While there were Americans throughout the late 1800s who opposed Italian, German, Irish, and other foreigners, that level of anti-immigrant sentiment was never sufficient to change America’s open-immigration system. That changed in the late 1800s when thousands of Chinese immigrants were coming to America. The attitude toward them is much like what we hear today: that they could never be “real” Americans, given their appearance, their culture, their customs, and their language.

Thus, in 1882 Congress enacted the very first immigration control law in U.S. history the Chinese Exclusion Act, which expressly barred an entire class of people based solely on race. But here’s the kicker: to convince Americans to abandon their founding principle of open immigration, statists pointed to the opium dens where Chinese immigrants were smoking opium and, even worse, inviting white women into the smoking opium as well. That helped was enough to get the Chinese Exclusion Act enacted.

Read more: Judge blocks Trump move abolishing immigrant program

The statist attacks, of course, continued through the end of the century. In 1898, American imperialists embroiled the United States in the Spanish American War, thereby abandoning America’s founding principle of anti-empire and non-interventionism. The ostensible justification was to help Spanish colonies like Cuba and the Philippines win their independence. The real reason was to make them colonies of the United States instead.

The Cubans passively accepted U.S. control. That’s how the Pentagon and the CIA ended up with their torture/prison camp at Guantanamo Bay. Filipinos, on the other hand, continued fighting fiercely for independence, ultimately losing to U.S. forces, who killed hundreds of thousands of them.

Read more: Philippines’ deadly drug war praised by Donald Trump, says Rodrigo Duterte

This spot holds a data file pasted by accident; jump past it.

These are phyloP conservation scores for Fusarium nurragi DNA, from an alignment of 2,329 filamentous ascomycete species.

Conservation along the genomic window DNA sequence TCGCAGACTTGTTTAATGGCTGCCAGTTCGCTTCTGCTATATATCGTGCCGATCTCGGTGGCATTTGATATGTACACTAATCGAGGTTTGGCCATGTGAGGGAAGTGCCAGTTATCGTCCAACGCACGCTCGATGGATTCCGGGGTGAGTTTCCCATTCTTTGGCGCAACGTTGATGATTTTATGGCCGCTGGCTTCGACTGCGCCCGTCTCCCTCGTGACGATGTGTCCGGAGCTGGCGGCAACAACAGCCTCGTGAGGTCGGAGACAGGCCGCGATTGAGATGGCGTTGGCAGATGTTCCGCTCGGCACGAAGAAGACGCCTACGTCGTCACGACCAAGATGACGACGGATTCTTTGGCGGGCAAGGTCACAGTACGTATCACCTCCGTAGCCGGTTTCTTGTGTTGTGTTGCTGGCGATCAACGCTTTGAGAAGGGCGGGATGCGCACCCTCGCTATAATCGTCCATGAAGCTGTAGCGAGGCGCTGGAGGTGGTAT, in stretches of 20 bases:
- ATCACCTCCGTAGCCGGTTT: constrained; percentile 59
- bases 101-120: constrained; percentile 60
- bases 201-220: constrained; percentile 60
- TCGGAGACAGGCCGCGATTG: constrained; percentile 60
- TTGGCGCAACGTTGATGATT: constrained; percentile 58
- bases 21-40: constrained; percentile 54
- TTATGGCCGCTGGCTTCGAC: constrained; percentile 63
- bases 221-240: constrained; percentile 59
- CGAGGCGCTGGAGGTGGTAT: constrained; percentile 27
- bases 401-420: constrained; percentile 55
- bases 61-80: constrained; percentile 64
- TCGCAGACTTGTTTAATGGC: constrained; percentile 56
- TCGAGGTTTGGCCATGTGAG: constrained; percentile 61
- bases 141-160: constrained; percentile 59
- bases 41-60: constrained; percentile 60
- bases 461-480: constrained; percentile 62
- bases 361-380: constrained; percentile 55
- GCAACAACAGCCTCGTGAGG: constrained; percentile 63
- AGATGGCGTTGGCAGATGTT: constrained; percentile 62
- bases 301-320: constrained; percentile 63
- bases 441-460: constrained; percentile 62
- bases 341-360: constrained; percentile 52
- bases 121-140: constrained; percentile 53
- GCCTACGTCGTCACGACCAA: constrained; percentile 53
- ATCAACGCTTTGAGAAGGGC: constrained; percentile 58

As Rafaeli points out, U.S. officials then proceeded to impose the first U.S. drug law in their new colony, the Philippines. Yes, the same Philippines where the current president of the country is still waging the same type of drug war against Filipinos, killing thousands of them without trial and without any due process of law.

From there, the statists imported drug laws to the United States, after U.S. officials incited other nations around the world to follow its lead. The result, of course, has been and continues to be two of the deadliest and most destructive wars in U.S. history the wars on immigrant and the war on drugs.

Jacob G. Hornberger is founder and president of The Future of Freedom Foundation. He was a trial attorney for twelve years in Texas. He also was an adjunct professor at the University of Dallas, where he taught law and economics. In 1987, Mr. Hornberger left the practice of law to become director of programs at the Foundation for Economic Education. This article was first published in The Future of Freedom Foundation and is republished here with permission. The views expressed in this article are the author’s own and do not necessarily reflect Global Village Space’s editorial policy.